SUCH. A. MESS.
Y’all, I know what “Never Quit” feels like. I knew my time was slow. I knew my friends were running a great race without me. I knew the months of training were in those legs somewhere and I got madder and madder that they were rebelling. I knew the heat was my running kryptonite, but WHY? Why today, Arkansas weather?
I crossed the finish line and have never been so DONE with anything. Just done. It wasn’t fun and it wasn’t rewarding. I didn’t feel strong – I felt defeated. I accepted my ridiculously large medal and Colt jumped in the finisher chute for a photo. If you had asked me in those moments, “so, more marathons?” I would have glared at you rather than dignify the question with a resounding NO.
But then there’s this photo. The four of us. Jeff, on the end, didn’t get to run. Didn’t GET TO run. He trained and sacrificed — and spent the weekend in a boot on the sidelines, instead of suffering and crying through the last 10 miles with me. And then I cried again and begged for a cheeseburger — and vowed to find a better attitude. As Jeff Hood likes to put it, “everybody’s gotta pull their own happy wagon.”
Over the course of the last week, my feelings have come into focus.
Two years ago I trained for a marathon and didn’t get to finish, because of weather. Being cut short wasn’t fun, but I wrote this about the experience.
That’s part of the deal with marathons. You sign up to run in the elements — sometimes those elements are sunshine and a cool breeze, sometimes they’re a headwind, rain, and bitter cold. This ain’t no treadmill.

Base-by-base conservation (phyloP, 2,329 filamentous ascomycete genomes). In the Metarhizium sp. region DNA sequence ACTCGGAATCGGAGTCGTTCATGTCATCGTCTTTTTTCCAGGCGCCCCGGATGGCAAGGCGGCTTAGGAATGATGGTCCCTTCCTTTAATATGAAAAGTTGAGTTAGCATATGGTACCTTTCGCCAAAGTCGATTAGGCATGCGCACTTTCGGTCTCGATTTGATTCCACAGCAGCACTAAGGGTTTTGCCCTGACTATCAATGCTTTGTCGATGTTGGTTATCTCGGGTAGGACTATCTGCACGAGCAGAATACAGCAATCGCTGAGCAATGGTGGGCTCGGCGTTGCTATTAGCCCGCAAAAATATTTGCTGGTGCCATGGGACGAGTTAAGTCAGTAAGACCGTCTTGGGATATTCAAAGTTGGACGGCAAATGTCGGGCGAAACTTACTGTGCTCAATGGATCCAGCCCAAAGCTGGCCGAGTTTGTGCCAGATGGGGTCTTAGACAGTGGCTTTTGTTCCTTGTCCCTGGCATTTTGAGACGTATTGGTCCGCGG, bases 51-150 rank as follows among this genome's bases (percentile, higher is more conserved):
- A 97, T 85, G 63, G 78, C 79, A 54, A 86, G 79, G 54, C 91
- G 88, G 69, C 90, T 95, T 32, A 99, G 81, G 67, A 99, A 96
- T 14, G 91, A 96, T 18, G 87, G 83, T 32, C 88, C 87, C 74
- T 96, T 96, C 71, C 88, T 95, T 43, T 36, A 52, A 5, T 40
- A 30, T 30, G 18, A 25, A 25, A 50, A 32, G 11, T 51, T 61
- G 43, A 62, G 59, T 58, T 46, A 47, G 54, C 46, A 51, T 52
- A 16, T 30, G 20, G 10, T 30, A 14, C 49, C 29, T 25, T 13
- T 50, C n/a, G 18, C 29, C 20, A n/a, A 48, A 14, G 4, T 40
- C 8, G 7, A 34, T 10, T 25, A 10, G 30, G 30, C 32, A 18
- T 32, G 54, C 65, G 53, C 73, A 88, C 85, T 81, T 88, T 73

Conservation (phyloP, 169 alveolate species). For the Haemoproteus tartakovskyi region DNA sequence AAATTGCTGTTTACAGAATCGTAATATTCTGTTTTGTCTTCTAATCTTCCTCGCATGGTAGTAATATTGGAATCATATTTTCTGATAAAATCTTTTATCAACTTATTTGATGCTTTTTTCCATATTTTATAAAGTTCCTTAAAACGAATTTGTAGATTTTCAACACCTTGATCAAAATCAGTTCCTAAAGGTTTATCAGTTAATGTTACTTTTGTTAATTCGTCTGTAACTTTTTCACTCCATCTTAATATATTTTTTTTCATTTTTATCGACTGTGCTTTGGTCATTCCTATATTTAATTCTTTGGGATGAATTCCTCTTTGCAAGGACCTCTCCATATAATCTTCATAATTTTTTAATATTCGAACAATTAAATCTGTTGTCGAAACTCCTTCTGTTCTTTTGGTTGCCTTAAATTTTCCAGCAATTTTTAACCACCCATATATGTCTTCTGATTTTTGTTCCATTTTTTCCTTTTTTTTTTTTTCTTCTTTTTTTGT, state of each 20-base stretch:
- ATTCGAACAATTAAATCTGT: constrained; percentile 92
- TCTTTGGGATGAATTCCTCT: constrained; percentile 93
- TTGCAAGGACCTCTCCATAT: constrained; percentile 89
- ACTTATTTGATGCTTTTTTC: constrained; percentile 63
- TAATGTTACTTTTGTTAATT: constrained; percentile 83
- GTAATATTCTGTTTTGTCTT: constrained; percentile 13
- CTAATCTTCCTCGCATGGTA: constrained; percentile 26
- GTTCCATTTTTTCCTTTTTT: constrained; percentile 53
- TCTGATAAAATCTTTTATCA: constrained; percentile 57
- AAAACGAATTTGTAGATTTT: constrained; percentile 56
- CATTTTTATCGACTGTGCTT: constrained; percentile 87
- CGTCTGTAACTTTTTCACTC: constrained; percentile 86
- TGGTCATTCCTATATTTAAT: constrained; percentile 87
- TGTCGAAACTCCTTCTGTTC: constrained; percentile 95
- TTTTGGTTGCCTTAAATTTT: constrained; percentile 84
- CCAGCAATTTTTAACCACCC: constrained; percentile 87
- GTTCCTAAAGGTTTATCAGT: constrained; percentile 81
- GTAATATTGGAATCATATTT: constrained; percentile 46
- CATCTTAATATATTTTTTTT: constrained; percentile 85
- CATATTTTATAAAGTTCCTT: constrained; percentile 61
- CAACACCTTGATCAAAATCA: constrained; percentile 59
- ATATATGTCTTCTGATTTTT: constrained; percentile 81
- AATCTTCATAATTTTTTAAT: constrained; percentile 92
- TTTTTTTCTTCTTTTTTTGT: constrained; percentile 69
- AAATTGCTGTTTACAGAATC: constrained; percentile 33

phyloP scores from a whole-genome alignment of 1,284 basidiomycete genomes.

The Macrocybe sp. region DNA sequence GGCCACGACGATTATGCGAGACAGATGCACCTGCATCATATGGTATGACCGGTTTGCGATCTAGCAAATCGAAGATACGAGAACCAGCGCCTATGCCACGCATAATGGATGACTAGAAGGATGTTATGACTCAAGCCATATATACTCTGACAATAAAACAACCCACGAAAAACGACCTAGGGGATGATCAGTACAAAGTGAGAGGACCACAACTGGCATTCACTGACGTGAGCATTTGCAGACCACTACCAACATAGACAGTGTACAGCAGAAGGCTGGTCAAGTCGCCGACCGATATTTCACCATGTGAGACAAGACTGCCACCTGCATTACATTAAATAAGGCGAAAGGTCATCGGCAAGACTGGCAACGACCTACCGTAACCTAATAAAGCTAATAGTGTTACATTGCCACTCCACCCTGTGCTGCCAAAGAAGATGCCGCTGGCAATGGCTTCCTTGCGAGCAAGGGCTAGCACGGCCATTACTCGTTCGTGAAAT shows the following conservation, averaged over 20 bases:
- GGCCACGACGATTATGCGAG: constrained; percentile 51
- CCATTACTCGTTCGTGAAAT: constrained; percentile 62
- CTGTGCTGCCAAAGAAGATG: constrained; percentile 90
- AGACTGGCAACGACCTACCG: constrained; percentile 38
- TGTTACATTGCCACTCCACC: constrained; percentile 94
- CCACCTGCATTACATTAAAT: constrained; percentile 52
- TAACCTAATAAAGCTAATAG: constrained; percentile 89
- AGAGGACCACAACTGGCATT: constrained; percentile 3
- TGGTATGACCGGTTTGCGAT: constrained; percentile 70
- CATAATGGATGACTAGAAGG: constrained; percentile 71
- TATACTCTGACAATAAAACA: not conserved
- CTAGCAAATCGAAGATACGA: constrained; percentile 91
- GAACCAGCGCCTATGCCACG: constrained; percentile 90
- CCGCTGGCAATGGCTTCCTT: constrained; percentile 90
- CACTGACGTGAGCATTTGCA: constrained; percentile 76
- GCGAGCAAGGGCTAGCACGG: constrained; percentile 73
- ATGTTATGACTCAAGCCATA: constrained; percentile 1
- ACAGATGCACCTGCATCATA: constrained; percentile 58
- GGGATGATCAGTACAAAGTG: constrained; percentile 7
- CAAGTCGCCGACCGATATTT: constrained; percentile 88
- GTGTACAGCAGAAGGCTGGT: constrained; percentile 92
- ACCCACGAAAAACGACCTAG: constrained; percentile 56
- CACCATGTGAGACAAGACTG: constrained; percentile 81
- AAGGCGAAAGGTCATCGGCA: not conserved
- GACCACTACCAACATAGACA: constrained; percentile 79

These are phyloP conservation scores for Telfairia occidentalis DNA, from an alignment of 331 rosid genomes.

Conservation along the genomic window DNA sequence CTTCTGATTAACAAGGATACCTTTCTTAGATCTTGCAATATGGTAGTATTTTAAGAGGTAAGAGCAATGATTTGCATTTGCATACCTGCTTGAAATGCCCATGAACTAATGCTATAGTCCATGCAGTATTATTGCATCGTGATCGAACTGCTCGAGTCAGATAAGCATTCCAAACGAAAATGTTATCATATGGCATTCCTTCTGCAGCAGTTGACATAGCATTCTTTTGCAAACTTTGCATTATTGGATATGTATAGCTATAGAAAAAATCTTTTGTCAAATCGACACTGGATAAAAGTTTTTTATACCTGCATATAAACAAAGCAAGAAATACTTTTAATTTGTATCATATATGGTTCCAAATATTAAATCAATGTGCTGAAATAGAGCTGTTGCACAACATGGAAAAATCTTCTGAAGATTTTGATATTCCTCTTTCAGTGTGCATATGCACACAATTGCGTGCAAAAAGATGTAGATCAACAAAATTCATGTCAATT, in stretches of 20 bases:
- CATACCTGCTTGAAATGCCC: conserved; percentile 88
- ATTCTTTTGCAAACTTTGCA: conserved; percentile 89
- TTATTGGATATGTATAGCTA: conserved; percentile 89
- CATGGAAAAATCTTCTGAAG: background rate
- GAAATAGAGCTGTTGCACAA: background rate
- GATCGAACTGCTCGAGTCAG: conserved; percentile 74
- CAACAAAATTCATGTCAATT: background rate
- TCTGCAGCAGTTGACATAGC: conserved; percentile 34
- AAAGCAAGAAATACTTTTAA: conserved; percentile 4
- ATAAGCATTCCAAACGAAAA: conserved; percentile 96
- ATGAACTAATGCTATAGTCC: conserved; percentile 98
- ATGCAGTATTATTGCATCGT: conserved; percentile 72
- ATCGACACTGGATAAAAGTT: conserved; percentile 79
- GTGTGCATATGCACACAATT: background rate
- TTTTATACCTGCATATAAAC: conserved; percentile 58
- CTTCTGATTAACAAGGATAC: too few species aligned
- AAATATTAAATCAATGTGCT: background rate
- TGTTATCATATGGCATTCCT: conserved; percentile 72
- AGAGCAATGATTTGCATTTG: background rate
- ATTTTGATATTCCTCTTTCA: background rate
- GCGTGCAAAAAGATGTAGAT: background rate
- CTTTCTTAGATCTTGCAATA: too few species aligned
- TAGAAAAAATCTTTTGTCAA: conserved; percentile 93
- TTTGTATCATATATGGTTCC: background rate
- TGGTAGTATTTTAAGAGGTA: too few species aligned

The year before that I trained for a marathon and had stomach issues that derailed my race.
I’m not gonna lie – miles 16 through 26 weren’t fun or easy or particularly inspiring. I knew I was off my pace and I was frustrated that my body hadn’t cooperated in what would have been a perfectly beautiful day for a 5-hour marathon. But I kept moving. I had trained hard and I wasn’t about to waste all those early mornings and all those miles on a bad attitude.
Marathons haven’t been kind to me, and I keep coming back for more.
This year, the whole thing almost broke me.
The wailing and gnashing of teeth during the last half of the Little Rock Marathon — it was the best I could do at the time. I never stopped moving forward, I didn’t quit, and I knew I could finish. There’s something very powerful about mental fitness that complements physical fitness in a way I now understand on a whole new level.
And that’s the brutal truth about marathons. I’ve been hearing it and repeating it for years — it’s as mental as it is physical. And I never understood that before this race. Truly. It took four years, hundreds of training miles, and five marathons — to learn the truth the hard way.
All those things in years past — torrential rain, ice, broken Garmin, stomach issues — were out of my control. But my mental fitness is 100% within my control. Sure – it was hot in Little Rock last weekend. But it was more WARM than hot. It wasn’t dangerous and it wasn’t debilitating. My attitude defeated me — not the heat.
It took me a week to find the courage to write “I had a crappy attitude” — but dare I say I owe myself a do-over? I’ve been chasing 5 hours — and while I’d still love to do that, I’d actually just love to train hard and pull my happy wagon over that finish line knowing I ran 26.2 miles at the intersection of physical fitness and mental fitness. Sound like a plan? #run